In the Superior Court the case was tried before Hitchcock, J. The evidence is described in the opinion. At the close of the evidence the judge submitted to the jury three special questions, which, with the action of the jury upon them, were as follows:

"1. Was the plaintiff, Fitzgerald, directed by Monte to help on the planer at the time when he was injured?" The jury disagreed.

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"2. Was the plaintiff, Fitzgerald, in the exercise of due care when he was injured? " The jury disagreed.

"3. Was the planer on which the plaintiff, Fitzgerald, was injured in a defective or dangerous condition, that was known to the defendant, and not known to the plaintiff, and not obvious on inspection, at the time the plaintiff was injured?" The jury answered " No."

By direction of the judge the jury, having answered the third question in the negative, returned a general verdict for the defendant. The plaintiff alleged exceptions, including certain exceptions in regard to the admission of evidence which are described in the opinion.

The case was submitted on briefs.

R. P. Stapleton & E. J. Stapleton, for the plaintiff.

F. J. O'Neil & W. T. Dillon, for the defendant.


PIERCE, J. About ten days before July 29, 1911, the plaintiff was hired to work as a laborer for the defendant, who was engaged in building a basin for a reservoir and dam. One Peckham, who hired the plaintiff, was the only superintendent of the defendant. The plaintiff testified that on the morning of the third day of his employment, "Mr. Peckham told me to go to work for Mr. Monte and help him around the blacksmith shop as his helper, and I would be under Mr. Monte from then until I got further orders; ... he told me any instructions Mr. Monte should give me should be obeyed by me." "I went right over to the blacksmith, to Mr. Monte; ... the blacksmith shop was right close to the dam; ... it was simply the forge and anvil, and there was a roof over the place where the machinery was, and there was a partition on one side of it; there was a gasoline engine and lathe and planer there; I worked there about eight days up to the day I was hurt; I was helping Mr. Monte; sometimes I was striking and helping him on heavy blacksmith work, threading bolts, and tapping nuts ... ; other times I would help while he was drilling on a lathe; the day I was injured, Mr. Monte spoke to me about doing some other work, . . . he told me I ought to keep busy at something; he told me any time he be away to go and help them fellows at the planer; it was the nearest machine to the anvil; so he went away after he told me that and I went over there and I helped them work on the planer for perhaps half an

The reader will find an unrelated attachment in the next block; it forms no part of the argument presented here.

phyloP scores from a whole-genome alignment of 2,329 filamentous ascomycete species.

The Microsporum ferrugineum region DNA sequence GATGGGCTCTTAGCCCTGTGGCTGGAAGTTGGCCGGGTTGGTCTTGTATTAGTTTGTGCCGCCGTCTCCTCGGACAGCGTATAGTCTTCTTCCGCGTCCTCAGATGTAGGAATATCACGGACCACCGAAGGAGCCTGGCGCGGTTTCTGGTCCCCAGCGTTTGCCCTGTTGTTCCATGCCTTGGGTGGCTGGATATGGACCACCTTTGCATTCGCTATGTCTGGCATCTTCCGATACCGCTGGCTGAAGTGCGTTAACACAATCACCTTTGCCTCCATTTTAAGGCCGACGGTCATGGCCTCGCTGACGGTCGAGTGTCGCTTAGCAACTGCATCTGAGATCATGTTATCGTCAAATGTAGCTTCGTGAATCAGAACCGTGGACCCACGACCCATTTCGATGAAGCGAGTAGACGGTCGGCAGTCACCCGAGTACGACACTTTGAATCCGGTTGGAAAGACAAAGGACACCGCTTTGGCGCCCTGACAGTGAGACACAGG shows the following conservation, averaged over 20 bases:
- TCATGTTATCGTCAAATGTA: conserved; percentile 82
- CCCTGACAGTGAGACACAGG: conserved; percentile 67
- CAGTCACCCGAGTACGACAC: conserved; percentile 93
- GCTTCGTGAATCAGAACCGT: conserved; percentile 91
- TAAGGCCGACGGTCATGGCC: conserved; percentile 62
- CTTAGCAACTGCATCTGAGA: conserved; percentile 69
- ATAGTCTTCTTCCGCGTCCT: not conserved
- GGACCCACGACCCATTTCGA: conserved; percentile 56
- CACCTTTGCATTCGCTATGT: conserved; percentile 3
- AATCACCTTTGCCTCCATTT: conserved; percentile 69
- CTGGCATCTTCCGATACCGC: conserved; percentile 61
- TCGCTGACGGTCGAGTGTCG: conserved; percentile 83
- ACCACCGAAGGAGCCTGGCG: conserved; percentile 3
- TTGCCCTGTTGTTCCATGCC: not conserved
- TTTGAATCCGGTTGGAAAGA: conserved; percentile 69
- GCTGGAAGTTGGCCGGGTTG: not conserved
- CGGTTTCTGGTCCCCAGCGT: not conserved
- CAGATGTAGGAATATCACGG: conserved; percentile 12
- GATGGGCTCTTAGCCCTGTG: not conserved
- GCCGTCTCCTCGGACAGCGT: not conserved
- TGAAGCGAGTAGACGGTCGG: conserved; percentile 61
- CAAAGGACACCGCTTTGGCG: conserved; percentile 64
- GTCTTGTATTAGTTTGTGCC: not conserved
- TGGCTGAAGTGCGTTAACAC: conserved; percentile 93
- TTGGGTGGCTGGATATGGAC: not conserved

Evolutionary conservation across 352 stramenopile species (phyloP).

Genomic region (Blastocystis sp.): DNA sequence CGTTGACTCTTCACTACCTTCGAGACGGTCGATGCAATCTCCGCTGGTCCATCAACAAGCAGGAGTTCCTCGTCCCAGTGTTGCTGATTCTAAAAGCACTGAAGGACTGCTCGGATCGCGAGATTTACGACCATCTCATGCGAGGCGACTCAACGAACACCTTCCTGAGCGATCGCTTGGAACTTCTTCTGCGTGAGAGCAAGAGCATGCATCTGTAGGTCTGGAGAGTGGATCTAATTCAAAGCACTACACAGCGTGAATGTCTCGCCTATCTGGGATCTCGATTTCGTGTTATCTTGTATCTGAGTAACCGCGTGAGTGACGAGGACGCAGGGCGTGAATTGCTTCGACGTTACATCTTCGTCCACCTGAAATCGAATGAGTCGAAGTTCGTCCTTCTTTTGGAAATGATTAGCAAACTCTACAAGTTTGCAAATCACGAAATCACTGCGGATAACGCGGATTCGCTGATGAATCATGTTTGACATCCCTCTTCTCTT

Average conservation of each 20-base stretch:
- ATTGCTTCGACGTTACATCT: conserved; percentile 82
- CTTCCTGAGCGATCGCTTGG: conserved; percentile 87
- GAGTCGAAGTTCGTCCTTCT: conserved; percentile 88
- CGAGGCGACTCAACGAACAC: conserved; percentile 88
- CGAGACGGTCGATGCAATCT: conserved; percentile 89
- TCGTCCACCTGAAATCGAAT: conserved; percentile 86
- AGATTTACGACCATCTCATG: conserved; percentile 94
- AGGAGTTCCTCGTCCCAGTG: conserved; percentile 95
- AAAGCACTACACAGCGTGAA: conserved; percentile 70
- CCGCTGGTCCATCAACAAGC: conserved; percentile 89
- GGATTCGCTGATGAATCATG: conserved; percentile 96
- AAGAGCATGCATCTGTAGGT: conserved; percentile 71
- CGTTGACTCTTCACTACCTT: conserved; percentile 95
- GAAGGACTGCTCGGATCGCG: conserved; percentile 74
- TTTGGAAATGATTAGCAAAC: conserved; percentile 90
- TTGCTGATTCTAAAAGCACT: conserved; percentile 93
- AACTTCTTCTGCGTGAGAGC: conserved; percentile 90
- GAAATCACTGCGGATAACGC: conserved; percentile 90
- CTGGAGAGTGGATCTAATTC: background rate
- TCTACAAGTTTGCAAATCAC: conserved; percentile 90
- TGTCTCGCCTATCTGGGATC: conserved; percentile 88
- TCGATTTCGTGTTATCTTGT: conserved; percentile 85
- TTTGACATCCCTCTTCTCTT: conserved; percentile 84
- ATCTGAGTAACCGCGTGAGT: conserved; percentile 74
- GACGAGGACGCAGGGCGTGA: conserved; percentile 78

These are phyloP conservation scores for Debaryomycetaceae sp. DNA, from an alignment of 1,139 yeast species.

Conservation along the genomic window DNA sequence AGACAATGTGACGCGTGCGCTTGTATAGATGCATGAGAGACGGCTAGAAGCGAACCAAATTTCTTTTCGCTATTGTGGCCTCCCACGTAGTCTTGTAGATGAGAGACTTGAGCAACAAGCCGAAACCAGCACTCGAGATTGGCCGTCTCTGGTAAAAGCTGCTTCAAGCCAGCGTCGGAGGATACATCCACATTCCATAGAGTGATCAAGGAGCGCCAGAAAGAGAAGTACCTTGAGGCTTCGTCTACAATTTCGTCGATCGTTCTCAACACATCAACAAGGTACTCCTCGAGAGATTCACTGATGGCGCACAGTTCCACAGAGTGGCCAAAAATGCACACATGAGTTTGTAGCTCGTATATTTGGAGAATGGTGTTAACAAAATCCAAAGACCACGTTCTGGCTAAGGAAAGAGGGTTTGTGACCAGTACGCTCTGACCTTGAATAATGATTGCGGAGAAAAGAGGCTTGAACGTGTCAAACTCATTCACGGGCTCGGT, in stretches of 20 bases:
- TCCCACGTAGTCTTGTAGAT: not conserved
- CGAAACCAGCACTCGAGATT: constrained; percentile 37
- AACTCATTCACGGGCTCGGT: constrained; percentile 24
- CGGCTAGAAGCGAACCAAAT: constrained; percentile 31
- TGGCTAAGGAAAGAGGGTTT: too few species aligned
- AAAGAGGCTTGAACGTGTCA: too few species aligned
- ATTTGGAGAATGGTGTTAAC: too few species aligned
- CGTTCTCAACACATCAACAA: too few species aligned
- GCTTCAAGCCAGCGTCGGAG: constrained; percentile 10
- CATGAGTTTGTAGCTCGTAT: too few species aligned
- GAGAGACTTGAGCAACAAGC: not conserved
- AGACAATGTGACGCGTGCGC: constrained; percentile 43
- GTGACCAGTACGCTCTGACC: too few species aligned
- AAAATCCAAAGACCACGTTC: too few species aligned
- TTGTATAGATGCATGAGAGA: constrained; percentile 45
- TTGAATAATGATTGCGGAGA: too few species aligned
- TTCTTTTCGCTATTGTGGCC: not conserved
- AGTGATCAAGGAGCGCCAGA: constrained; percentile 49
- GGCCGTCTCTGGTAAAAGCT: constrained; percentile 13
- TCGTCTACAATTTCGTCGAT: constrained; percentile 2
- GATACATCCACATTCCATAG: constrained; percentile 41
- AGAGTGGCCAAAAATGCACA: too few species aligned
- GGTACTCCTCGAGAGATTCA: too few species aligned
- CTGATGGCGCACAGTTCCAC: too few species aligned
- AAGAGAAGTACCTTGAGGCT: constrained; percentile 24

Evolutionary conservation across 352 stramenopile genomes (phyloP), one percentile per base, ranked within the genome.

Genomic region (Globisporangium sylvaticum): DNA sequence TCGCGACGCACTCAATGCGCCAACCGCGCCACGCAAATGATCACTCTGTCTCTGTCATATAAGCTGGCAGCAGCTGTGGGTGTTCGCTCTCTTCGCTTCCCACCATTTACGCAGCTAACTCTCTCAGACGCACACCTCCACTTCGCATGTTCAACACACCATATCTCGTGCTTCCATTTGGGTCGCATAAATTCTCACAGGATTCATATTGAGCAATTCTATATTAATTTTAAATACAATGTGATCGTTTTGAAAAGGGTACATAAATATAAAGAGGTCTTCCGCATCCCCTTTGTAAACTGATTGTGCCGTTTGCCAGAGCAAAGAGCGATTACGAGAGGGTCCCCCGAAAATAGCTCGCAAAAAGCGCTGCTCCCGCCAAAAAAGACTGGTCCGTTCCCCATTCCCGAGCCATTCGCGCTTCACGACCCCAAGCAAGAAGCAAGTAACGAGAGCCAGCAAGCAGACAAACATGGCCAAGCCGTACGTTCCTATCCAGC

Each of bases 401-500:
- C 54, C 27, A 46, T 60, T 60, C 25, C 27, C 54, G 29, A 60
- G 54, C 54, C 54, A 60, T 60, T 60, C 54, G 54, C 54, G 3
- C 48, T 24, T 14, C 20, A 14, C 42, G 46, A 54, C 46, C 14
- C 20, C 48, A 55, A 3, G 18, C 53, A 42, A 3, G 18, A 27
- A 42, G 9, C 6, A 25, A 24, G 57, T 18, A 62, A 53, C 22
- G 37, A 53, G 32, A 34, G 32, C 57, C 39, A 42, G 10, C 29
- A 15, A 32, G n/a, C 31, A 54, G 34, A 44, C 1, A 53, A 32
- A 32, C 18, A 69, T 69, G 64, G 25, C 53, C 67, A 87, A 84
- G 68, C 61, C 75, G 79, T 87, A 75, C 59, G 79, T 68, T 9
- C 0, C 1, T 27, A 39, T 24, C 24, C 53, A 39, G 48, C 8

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hour; then when he came back, I followed him back to the anvil and helped him; ... about nine he had to go away ... and he told me to go and help them on the planer; . . . I says 'there are two men there now, what am I to do?' He says 'you can squeeze in there somewhere and keep busy until I come back and do as the other fellows do;' they were pulling on a plank at the time; the plank was only out perhaps five feet; there was a young Italian fellow on the end of the plank and the only place for me to get hold was between him and the planer; I had hold like this (illustrating) and he was brushing the shavings and chips off with his hands and naturally I commenced to brush them off from where he left off, close to the machine; just as I was helping like that, the plank jumped back and in consequence my fingers got caught and were chopped off; ... I had never worked on a planer ... before that morning that I was injured; . . . I was not familiar with planers; ... I used to see the fellow brushing off the chips with his hand every day; ... I never knew where the knives were on the planer before I was injured; ... I always had an idea that there were knives in there; I knew there were knives there; . . . I always thought they were under cover somewhere; I did not know or realize that the plank was apt to kick my hand or draw my hand back into the knives; I did not know there was anything the matter with the planer. Neither Mr. Peckham, nor Monte nor anybody ever mentioned any danger to me about the machine; nobody gave me any warning or instructions in regard to brushing off the chips ... ; nobody gave me any instructions in regard to any danger to my hand being drawn back into the knives by the plank pulling back or kicking up; nobody ever warned me or told me there was anything between my hand and the back of the planer."